The UAE remains the most active startup ecosystem with 26% of all deals and 66% of total funding. Saudi Arabia was one of the fastest growing ecosystems, up 2% from H1 2018 recording 26 investments in H1 2019.

The UAE has maintained its dominance with 26% of all transactions made in to UAE-headquartered start-ups in H1 2019, while it also accounted for 66% of total funding.

Khalfan Belhoul, CEO of the Dubai Future Foundation, explains this by highlighting that “With the vision of our leaders, and a strong strategy in place, the UAE has cemented its position as an ideal destination for startups, founders, creative thinkers, and innovators. We have leveraged that vision, through creating dynamic co-working spaces, agile legislation that supports innovation and attractive visa policies for entrepreneurs and business professionals, and we continue our efforts toward positioning Dubai as a global testbed for cutting-edge technologies.”

However, the landscape continues to evolve. Tunisia was the fastest growing ecosystem in H1 2019 – receiving the 5th highest number of deals at 8% of all deals, up 4% from H1 2018. While Saudi Arabia recorded 2% increase in number of deals, up to 11% of all transactions across the MENA region.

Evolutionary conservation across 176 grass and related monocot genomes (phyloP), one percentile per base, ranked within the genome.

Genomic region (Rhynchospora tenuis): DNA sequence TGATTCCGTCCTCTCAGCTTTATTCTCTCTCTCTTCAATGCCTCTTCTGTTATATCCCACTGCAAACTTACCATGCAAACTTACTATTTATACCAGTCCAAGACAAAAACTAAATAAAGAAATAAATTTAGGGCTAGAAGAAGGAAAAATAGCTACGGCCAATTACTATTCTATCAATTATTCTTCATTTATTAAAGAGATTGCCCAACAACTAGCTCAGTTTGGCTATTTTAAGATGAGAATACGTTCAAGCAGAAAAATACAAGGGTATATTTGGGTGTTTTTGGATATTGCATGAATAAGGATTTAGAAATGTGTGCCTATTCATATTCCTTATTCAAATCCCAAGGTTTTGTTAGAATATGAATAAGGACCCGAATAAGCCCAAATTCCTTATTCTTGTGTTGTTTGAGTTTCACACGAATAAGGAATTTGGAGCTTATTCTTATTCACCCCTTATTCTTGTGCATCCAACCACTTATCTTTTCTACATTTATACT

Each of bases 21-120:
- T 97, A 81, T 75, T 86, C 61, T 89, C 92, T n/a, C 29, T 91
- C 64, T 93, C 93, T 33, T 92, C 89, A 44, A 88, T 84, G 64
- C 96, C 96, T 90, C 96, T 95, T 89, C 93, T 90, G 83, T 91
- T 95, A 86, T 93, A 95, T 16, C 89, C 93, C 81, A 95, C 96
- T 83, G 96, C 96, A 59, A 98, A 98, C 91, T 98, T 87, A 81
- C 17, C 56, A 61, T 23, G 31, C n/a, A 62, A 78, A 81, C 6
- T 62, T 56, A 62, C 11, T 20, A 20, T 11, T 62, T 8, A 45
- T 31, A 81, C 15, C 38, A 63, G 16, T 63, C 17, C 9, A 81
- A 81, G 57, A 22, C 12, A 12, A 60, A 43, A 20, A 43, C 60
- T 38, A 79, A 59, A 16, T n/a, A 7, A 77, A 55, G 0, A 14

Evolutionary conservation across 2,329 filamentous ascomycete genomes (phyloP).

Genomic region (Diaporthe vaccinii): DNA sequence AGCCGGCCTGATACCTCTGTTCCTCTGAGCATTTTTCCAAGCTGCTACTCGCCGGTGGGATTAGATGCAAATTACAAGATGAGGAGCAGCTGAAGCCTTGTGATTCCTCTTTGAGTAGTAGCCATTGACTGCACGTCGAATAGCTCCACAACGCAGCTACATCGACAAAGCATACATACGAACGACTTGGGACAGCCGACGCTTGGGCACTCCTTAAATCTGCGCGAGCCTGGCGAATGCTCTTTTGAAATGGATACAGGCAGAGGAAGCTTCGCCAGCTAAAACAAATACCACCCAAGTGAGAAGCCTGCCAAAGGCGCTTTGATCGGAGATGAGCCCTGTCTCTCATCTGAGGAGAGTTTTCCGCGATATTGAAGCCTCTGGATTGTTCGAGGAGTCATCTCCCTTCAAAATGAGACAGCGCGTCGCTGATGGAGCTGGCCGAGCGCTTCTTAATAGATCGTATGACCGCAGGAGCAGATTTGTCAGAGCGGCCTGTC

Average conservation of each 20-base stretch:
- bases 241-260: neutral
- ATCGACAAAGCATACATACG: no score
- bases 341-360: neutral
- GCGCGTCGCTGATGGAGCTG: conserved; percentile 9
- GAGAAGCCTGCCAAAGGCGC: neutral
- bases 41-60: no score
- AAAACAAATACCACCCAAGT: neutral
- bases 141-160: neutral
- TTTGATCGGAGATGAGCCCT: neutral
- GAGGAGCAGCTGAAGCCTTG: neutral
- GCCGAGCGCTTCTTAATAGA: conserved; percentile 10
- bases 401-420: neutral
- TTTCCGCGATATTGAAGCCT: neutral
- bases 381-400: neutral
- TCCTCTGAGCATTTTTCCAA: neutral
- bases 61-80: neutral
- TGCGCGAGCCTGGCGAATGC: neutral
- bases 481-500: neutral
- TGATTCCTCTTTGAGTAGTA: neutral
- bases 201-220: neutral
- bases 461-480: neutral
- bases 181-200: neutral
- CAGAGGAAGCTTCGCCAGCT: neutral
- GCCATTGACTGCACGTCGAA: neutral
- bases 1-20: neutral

FinTech retained its top spot in H1 2019 and accounted for 17% of all deals. Notable investments include the $8 million in Yallacompare, $6 million in Souqalmal and $4 million in Beehive.

E-commerce still remains prevalent accounting for 12% of all deals, followed Delivery & Transport, which was the third most popular industry in terms total deals in H1 2019, accounting for 8%.

The report furthered said 130 institutions invested in MENA-based start-ups in H1 2019, of which 30% were from outside the region.

500 Startups remained the most active venture capital firm, especially at early stage investments, while Flat6Labs was the most active accelerator program.

Moreover, H1 2019 saw the influx trend of foreign investors continue. The entrance of China’s MSA Capital and Germany’s food conglomerate Henkel, among others, highlighted continued international interest in MENA start-ups. In fact, 30% of all entities that invested in MENA-based start-ups were international investors.

Walid Faza, Partner and Chief Operating Officer of MSA Capital, said: “Chinese models are shaping the consumption habits of emerging market tech consumers and MSA’s deep knowledge in both ecosystems positions us to add a lot of value to companies based in MENA.”

EMPG leads the start-up ecosystem with a $100 million fundraise, followed by Yellow Door Energy and Swvl

EMPG receives the highest amount of funding by a single start-up, raising $100 million in February 2019. Yellow Door Energy ($65M) and Swvl ($42 million) complete the top 3.

In total, the top 10 deals in H1 2019 account for 62% of the total investment amount in H1 2019, down 9% from H1 2019. In terms of exits, H1 2019 has seen 15 start-up exits take place across MENA, an increase of 5 compared to H1 2018.